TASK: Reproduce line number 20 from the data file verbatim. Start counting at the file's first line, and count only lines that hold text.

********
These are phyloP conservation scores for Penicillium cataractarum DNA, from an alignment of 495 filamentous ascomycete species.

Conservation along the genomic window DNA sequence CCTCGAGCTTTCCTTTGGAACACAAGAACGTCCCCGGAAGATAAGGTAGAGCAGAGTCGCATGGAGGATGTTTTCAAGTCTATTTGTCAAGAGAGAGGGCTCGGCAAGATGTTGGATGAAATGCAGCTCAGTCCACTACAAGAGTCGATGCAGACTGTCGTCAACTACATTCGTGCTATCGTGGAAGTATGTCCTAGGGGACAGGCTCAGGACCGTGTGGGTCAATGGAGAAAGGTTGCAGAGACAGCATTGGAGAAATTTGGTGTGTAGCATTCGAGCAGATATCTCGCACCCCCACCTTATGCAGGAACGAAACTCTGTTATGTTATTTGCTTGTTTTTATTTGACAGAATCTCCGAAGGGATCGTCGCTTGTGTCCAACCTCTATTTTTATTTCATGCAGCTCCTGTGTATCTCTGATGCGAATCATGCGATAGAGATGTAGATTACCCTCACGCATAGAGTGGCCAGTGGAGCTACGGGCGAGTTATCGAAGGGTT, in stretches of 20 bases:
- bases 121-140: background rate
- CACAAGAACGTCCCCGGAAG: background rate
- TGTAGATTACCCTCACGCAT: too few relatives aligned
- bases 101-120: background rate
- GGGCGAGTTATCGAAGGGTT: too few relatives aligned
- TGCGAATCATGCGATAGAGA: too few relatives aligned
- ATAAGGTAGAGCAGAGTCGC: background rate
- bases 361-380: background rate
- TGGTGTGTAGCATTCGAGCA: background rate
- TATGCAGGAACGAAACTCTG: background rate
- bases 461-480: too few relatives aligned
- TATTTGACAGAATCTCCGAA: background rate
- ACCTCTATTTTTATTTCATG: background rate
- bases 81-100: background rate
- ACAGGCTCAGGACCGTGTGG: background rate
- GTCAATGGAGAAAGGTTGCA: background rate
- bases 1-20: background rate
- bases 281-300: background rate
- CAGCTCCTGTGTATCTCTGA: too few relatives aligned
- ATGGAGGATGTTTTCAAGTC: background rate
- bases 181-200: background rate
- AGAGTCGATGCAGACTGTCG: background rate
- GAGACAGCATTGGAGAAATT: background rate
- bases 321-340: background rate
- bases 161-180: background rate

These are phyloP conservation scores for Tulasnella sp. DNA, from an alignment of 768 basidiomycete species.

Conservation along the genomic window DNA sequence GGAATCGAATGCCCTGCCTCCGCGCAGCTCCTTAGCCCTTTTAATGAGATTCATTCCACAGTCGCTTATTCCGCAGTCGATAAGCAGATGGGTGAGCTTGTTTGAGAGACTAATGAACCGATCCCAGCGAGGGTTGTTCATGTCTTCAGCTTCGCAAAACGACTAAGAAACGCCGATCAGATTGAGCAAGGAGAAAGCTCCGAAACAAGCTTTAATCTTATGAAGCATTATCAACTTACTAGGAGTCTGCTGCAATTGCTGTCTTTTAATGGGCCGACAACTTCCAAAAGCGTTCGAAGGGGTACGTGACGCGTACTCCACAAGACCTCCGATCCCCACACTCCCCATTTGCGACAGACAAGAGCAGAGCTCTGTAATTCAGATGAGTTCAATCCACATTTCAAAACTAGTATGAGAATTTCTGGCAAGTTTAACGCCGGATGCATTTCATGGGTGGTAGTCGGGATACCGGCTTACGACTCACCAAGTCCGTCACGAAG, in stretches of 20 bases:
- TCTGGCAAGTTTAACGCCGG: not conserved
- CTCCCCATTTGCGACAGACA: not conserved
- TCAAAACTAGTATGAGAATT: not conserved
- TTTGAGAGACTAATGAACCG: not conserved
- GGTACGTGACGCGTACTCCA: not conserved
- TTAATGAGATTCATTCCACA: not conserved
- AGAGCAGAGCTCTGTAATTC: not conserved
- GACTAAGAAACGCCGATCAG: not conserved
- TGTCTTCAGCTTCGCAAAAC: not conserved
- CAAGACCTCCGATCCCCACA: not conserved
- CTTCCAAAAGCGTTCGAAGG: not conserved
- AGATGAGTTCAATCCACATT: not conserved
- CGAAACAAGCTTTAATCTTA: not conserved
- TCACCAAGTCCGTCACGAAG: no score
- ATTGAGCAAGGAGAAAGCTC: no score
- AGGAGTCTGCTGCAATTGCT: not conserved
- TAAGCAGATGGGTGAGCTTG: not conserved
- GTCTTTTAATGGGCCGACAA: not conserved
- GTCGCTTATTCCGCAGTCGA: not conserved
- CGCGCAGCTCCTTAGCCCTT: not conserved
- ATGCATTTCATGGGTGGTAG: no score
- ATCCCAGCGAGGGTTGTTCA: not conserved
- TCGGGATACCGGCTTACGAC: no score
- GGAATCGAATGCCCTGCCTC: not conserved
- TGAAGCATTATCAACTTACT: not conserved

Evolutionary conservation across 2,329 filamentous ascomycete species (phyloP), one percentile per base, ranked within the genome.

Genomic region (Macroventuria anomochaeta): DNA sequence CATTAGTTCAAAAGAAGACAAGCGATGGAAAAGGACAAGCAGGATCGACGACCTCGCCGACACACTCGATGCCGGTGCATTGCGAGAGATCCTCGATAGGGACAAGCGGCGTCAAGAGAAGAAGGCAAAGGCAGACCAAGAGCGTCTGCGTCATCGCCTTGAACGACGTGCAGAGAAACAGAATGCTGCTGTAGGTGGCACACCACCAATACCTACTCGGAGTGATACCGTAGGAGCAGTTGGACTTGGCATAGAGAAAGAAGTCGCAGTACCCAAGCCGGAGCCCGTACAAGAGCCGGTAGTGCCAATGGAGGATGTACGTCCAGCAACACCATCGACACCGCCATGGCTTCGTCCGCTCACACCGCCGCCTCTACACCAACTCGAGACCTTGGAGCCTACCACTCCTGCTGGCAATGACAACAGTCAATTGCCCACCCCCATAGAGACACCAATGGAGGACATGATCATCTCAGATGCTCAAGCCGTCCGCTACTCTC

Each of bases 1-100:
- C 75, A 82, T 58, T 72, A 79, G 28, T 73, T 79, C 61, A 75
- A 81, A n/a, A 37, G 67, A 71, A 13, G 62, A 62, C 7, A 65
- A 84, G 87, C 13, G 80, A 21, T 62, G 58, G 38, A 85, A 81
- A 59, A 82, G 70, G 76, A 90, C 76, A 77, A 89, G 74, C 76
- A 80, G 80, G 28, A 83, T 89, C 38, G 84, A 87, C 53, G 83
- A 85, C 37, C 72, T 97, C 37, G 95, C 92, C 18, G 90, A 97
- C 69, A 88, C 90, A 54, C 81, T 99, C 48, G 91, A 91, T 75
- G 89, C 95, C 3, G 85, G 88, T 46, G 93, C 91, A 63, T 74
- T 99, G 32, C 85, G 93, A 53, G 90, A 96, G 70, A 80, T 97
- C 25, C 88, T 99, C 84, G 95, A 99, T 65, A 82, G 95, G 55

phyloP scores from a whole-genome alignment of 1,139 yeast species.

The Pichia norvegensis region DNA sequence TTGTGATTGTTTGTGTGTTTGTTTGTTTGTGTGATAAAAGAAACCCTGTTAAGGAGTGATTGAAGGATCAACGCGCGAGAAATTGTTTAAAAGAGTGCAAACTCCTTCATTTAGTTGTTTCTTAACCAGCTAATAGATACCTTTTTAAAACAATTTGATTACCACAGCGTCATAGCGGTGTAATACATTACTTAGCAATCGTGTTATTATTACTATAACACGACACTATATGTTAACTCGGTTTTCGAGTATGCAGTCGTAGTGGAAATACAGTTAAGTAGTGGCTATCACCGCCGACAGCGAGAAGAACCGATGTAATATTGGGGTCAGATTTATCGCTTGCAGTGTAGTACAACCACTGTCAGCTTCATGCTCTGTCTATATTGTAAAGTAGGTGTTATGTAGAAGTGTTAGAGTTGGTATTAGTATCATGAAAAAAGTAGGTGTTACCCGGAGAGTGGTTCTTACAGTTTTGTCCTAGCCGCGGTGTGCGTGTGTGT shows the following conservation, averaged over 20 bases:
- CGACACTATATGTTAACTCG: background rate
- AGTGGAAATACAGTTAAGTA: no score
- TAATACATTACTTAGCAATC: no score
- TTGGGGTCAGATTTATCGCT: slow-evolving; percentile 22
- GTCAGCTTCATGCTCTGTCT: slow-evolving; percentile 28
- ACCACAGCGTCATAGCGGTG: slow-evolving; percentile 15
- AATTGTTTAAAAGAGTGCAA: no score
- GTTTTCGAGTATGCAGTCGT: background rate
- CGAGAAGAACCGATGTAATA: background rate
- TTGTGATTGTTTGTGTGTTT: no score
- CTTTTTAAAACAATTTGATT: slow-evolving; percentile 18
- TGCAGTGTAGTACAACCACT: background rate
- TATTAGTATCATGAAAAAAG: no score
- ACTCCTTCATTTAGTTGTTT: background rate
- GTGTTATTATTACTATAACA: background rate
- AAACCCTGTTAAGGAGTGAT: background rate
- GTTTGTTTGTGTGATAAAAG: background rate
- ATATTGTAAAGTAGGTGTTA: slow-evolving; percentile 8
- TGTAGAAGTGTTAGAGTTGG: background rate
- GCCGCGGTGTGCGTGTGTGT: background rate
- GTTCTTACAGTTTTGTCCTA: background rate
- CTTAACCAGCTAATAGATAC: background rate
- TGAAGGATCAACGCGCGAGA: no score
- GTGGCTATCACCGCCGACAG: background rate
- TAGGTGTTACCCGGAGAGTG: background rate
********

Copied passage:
- bases 281-300: background rate